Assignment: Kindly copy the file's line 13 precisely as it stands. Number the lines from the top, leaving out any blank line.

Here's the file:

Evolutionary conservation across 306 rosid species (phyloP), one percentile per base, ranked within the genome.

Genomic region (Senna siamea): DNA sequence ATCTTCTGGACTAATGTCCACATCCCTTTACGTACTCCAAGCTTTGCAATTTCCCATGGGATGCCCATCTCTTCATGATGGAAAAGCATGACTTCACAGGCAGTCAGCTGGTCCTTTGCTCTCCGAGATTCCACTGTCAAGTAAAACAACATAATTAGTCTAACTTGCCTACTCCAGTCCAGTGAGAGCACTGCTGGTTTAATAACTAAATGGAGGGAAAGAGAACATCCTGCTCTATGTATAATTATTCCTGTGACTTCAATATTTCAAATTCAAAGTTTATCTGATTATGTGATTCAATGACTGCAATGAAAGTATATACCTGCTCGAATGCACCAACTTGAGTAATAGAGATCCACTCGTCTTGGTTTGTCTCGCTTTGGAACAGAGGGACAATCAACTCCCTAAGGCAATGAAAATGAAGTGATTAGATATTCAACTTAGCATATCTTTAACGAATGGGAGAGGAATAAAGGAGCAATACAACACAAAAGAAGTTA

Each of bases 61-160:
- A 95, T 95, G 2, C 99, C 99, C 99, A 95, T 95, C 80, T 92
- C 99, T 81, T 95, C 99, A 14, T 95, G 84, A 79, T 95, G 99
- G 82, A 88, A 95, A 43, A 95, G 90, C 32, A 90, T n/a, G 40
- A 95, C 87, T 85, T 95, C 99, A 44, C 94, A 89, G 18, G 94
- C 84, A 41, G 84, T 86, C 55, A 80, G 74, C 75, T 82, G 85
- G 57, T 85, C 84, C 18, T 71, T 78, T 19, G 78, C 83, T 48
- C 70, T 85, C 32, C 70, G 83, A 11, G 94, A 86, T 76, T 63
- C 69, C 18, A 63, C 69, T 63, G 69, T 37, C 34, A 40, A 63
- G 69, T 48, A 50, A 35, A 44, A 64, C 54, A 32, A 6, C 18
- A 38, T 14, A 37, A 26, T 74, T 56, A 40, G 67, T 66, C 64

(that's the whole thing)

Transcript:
- A 38, T 14, A 37, A 26, T 74, T 56, A 40, G 67, T 66, C 64